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Nantucket Beach Erosion | A Disappearing Island

Opponents of the project, like fisherman Josh Eldridge, followed up their sudden victory with both a willingness to help SBPF find a more agreeable solution and some concern over what the group’s idea for a new erosion fix might just be. “[Killing the proposal] is going to help them out with the island right away. They do have a problem,” says Eldridge. “But look, you’re dealing with a lot of old Yankees out here, and so after they withdrew, a morbid dread kind of set in — a feeling of What are they going to do now?

Just exactly what the ‘Sconset home¬≠owners are going to do is uncertain. Weymar says he hopes that SBPF can help the island create the coastal-zone management plan so that residents can vote on it at next year’s Town Meeting. If that happens, it’s possible, he says, that he and others will have regrouped enough by then to put together a new proposal for combating erosion as well. But they’ll have to contend with the hangover from this most recent defeat first.

“There’s been a lot of talk about working together, and I’m going to take it at face value, but my confidence is marginal that we can find a solution that’s acceptable to everyone,” predicts Weymar. “We didn’t expect this level of opposition. It was too technical, and it got quite emotional — people claiming environmental catastrophe. But I do think we raised the consciousness that erosion is an island-wide problem.”


Around the same time that SBPF was making a move to withdraw its proposal, builders, in a curious display of optimism, were putting the finishing touches on Baxter Road’s newest home, not far from Weymar’s house. Nearby the tide was moving in, and the water was taking aim at its target.

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Read more about Cape Cod’s shifting shoreline and follow a link to historic maps: Nantucket’s Shifting Shoreline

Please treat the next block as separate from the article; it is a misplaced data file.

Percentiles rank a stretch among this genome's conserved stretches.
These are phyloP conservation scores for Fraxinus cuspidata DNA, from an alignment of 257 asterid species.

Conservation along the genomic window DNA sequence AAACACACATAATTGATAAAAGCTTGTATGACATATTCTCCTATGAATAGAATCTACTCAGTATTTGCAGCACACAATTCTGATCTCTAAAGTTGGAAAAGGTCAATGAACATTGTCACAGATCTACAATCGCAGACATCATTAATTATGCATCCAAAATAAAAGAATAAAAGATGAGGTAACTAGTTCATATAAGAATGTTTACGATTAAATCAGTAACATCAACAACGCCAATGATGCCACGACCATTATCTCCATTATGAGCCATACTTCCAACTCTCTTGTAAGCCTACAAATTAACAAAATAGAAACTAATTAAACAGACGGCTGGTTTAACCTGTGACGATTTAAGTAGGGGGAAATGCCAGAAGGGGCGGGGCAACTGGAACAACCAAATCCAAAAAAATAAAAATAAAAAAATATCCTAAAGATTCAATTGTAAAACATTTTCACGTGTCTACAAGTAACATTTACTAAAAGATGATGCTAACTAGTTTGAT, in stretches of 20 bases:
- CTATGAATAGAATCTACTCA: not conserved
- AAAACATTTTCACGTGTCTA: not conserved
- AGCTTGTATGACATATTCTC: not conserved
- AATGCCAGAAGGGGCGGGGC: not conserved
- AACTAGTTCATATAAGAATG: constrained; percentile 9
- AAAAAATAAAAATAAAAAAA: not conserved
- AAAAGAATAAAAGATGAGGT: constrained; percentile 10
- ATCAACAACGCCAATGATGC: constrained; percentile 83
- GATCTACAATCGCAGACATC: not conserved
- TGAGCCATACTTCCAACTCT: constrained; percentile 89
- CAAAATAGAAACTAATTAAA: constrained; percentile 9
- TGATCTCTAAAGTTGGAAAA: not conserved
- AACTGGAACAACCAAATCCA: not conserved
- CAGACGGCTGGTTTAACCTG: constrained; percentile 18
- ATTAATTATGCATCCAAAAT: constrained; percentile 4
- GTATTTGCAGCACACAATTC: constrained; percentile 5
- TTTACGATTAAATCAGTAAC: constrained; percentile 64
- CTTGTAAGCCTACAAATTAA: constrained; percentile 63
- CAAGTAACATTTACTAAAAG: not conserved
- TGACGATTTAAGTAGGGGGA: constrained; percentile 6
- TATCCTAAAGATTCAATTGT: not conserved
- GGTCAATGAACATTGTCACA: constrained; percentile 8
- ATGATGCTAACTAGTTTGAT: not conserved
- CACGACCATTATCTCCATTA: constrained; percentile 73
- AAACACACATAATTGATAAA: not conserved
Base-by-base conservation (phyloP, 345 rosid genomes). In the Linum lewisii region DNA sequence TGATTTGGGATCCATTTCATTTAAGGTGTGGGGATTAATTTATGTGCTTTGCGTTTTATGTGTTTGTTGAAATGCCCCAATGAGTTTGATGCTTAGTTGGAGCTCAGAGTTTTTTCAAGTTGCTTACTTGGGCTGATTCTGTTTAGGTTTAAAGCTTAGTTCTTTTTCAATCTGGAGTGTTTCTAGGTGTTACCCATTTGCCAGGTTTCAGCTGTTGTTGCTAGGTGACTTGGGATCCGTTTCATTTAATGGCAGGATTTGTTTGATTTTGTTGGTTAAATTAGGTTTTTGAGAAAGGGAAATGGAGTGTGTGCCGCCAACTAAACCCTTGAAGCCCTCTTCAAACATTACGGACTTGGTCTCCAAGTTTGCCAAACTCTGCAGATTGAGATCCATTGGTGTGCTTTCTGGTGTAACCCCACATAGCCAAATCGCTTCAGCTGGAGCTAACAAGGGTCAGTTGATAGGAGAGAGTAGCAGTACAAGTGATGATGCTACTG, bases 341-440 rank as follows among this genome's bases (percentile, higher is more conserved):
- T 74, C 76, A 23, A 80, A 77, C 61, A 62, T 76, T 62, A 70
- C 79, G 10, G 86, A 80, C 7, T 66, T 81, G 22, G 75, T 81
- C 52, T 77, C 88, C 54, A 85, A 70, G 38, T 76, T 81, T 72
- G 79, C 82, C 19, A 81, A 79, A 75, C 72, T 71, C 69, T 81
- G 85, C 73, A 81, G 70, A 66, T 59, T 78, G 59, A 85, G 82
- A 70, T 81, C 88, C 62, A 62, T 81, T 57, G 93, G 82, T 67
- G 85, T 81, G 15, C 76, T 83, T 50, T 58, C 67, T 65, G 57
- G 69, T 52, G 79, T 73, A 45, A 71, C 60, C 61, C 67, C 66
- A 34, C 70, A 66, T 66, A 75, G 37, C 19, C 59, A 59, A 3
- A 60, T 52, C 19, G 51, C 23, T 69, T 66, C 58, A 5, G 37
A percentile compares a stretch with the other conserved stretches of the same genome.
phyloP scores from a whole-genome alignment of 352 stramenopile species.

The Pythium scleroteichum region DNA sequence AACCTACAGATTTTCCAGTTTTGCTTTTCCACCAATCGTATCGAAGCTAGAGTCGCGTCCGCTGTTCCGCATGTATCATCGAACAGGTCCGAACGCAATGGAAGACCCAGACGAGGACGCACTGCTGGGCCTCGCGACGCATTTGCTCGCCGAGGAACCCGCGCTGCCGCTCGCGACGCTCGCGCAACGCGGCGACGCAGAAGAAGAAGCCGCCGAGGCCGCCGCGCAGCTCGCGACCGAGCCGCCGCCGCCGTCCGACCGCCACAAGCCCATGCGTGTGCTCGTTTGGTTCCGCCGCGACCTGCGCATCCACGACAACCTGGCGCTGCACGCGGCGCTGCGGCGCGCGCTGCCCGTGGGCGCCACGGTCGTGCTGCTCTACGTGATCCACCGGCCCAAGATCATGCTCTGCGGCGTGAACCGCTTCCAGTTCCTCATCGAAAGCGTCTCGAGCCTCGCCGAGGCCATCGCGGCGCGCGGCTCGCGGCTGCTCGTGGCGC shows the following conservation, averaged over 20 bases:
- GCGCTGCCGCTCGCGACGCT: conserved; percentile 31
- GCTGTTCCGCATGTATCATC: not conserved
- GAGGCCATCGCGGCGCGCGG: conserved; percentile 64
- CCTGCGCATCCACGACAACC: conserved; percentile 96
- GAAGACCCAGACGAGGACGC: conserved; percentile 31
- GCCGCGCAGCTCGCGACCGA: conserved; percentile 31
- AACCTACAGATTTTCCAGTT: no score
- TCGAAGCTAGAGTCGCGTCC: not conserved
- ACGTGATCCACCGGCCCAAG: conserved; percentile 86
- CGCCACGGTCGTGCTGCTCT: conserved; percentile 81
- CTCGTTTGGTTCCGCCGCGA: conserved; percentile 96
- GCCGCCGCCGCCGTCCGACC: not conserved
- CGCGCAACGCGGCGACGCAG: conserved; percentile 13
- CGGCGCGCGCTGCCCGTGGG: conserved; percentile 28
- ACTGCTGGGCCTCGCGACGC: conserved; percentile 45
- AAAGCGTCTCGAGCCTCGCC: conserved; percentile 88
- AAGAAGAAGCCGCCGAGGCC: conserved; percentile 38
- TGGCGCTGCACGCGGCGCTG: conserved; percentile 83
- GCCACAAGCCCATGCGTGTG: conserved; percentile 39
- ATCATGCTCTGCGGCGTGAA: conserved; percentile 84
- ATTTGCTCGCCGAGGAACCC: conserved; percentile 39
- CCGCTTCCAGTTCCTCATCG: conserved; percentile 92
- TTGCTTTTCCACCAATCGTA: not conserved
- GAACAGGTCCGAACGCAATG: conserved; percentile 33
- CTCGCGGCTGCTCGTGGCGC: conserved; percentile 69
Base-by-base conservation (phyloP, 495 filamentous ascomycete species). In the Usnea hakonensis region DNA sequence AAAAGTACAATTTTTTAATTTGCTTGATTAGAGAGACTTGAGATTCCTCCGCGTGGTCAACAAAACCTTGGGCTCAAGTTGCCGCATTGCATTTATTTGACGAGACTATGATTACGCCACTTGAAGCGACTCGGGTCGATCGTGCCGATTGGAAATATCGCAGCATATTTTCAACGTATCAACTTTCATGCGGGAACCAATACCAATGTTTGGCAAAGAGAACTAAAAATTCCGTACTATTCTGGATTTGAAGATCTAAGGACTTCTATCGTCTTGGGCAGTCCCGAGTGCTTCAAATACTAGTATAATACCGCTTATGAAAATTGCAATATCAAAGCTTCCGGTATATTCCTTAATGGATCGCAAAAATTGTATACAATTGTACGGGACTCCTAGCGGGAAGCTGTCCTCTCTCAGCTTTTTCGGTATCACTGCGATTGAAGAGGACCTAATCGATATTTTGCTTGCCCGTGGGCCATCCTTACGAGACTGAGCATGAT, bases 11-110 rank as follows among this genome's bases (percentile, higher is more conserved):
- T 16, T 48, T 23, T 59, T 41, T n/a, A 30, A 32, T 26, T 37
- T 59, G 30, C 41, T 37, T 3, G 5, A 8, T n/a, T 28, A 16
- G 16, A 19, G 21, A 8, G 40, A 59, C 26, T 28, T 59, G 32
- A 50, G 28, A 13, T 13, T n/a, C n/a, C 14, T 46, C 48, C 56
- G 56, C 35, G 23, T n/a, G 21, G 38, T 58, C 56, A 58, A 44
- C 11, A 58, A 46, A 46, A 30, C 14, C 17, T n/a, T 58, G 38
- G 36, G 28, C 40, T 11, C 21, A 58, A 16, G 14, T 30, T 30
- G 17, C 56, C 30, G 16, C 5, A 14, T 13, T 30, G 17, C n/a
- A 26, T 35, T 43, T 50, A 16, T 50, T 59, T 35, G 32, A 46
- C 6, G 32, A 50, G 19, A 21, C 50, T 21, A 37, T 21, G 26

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Ian Aldrich


Ian Aldrich


Senior editor of Yankee Magazine: Ian, a native New Englander who has worked and freelanced for Yankee for the past decade, writes feature stories, home pieces, and helps manage the magazine's up-front section, First Light. His stories have ranged from exploring the community impact from a church poisoning in a small town in northern Maine to dissecting the difficulties facing Nantucket around its problems with erosion. In addition to his connection to Yankee, Ian worked as a senior editor of Cincinnati Magazine for several years.
Updated Thursday, August 15th, 2013

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2 Responses to Nantucket Beach Erosion | A Disappearing Island

  1. chet holmes September 13, 2008 at 12:19 pm #

    hello, read the article on the erosion problem in nantucket,im afraid there fighting a losing battle,and that mother nature will prevail, i for one would like to see a moratorium on any more building on the coast? other than state and federal parks so everyone can enjoy the coast,i remember when they ran the poor portugese fisherman out of new bedford and put in dockominiams, for the select few that could afford them,wazzup with that? gloucester and cape ann is starting the same thing, owell tyme will tell i imagine cheers chet ps i love your magazine

  2. Steve Merrill October 22, 2008 at 7:32 pm #

    I will never understand the building of homes and the thought process of government leaders/elected officials that allow these actions to take place.the New England way of life is disappearing fast.As a recreational fisherman I can empathise with Mr.Eldridge and others who appreciate the wondrous beauty and the bounties that nature has to offer.Ecological destruction,let’s be honest, that’s really what it is, on the coastlines and inland in forests change this planet forever.I am amazed at the silence most times of environmental groups,some of which I am a member and/or contributor to.I wonder at times when I see mansions or developments built what contributions were made by these folks to environmental groups for there “silence”.Pristine coasts and forests where access was available to all,shut out forever for the few to enjoy.People have a right to develop their land but that right stops with me when it becomes a detriment to others.But what do I know.I am not a bleeding heart liberal or right wing.I am just a working stiff who is amazed at the wonder and power of mother nature everytime I go to the sea and forests to fish or take a walk.i pray the stripers are there 100 yrs from now in ‘sconset for all to fish and enjoy and the cobble not destroyed for the sake of a house.

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